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Hardi v. Mezzanotte


ute permitted an assessment of costs upon conviction. The court held that where the previous mistrial was "due solely to the jury's failure to agree upon a verdict," separate court costs were not encompassed within the provisions of the statute. Id. In reaching this conclusion, the court considered that: (1) levying such costs upon a criminal defendant "is a deprivation of property that may be imposed only in accordance with reasonable and narrowly defined standards;" (2) it would have the effect of penalizing a defendant for the government's failure of proof in the first case; and (3) it might have a deterrent effect on the right of the accused to plead not guilty and go to trial the second time. Id. at 1372. No similar statute or considerations are present here.

Moreover, in this case, there was no new presentation of the evidence, since the parties agreed to a second trial by the court based on the record of the testimony and evidence adduced at the first trial. Thus, the costs incurred for the first trial essentially were used to produce the evidence used again in the second trial. Appellee had not previously recovered the costs of the presentation upon which she later prevailed. Under these circumstances, the trial court could properly exercise its discretion to award these costs, which were necessary for the presentation of appellee's case. "An appellant contesting an award of costs 'bears the burden of convincing this court on appeal that the trial court erred . . . . the burden is even greater when the standard of review is abuse of discretion. '" Talley v. Varma, 689 A.2d 547, 555 (D.C. 1997) (quoting Robinson, supra, 455 A.2d at 1370).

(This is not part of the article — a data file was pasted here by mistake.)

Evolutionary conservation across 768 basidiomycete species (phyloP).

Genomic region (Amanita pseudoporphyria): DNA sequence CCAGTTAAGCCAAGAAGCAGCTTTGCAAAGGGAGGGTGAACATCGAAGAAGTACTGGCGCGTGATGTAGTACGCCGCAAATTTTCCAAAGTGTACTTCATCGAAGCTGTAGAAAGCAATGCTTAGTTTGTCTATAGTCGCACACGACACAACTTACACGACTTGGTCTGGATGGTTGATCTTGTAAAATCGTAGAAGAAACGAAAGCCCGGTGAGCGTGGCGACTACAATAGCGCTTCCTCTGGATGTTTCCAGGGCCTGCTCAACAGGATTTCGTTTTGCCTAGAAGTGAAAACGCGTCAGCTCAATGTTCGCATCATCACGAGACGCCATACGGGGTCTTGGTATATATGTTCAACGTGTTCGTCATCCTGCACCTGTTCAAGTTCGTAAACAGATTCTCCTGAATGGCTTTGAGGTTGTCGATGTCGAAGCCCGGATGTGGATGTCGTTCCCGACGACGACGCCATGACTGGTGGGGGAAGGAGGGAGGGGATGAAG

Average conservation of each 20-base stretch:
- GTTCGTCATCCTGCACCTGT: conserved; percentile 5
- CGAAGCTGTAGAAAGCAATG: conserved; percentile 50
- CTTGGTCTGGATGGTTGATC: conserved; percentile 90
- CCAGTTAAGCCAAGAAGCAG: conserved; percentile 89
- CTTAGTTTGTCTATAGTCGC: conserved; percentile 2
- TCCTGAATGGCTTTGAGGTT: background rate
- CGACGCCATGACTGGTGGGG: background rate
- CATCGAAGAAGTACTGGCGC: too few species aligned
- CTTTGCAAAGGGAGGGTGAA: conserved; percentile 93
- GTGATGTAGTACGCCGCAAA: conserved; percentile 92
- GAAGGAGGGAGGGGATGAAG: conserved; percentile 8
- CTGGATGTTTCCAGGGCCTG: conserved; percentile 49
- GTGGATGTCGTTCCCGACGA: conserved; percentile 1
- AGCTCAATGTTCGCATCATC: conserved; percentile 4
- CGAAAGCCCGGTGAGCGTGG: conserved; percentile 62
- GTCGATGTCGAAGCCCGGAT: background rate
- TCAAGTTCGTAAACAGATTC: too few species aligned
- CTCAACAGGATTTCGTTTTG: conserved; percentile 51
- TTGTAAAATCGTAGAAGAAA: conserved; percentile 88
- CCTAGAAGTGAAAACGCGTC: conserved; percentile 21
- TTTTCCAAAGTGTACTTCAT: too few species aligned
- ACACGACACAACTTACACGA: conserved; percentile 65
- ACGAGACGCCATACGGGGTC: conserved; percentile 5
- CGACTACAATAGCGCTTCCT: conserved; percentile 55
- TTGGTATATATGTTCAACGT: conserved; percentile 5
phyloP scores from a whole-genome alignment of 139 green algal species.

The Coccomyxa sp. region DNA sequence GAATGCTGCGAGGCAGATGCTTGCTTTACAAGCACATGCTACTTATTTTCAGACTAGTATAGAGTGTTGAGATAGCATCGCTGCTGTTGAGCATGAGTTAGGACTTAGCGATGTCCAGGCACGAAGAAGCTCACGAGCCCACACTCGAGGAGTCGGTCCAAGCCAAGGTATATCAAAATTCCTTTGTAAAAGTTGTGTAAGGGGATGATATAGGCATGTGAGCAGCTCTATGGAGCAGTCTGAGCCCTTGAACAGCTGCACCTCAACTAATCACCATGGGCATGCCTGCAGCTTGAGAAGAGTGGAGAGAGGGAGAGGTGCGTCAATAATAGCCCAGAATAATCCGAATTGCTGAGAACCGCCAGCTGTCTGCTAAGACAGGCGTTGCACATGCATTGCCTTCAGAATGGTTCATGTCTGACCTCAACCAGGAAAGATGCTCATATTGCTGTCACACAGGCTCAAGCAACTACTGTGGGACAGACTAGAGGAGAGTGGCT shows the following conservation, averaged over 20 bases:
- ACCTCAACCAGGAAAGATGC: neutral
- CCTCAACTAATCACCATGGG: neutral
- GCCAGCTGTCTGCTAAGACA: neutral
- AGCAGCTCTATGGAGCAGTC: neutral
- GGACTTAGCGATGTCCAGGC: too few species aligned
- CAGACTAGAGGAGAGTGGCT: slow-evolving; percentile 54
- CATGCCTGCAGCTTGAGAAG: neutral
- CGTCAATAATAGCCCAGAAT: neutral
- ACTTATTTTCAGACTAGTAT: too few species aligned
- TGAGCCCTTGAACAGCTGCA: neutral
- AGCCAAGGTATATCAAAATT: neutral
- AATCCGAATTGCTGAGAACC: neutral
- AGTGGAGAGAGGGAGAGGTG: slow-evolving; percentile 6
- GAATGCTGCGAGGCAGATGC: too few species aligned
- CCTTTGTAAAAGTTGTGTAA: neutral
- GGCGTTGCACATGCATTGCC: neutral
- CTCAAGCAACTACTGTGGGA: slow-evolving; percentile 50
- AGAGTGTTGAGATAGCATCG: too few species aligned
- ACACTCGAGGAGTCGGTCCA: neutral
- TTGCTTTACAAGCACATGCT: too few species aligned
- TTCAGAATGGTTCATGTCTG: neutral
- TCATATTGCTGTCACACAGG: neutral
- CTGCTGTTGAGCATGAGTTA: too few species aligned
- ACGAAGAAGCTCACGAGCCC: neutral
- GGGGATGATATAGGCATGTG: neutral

Appellants filed in the trial court an opposition in response to appellee's bill of costs in which it attempted to meet this burden, and appellee filed a reply. With all this information before it, the trial court, with a full knowledge of the issues and arguments, rejected appellants' argument that the costs it awarded were not necessary to the presentation of appellee's medical malpractice action. Having reviewed the record related to the costs awarded, we conclude that appellants have failed to demonstrate that the trial court abused its discretion in this regard.

For the foregoing reasons, the judgment of the trial court hereby is


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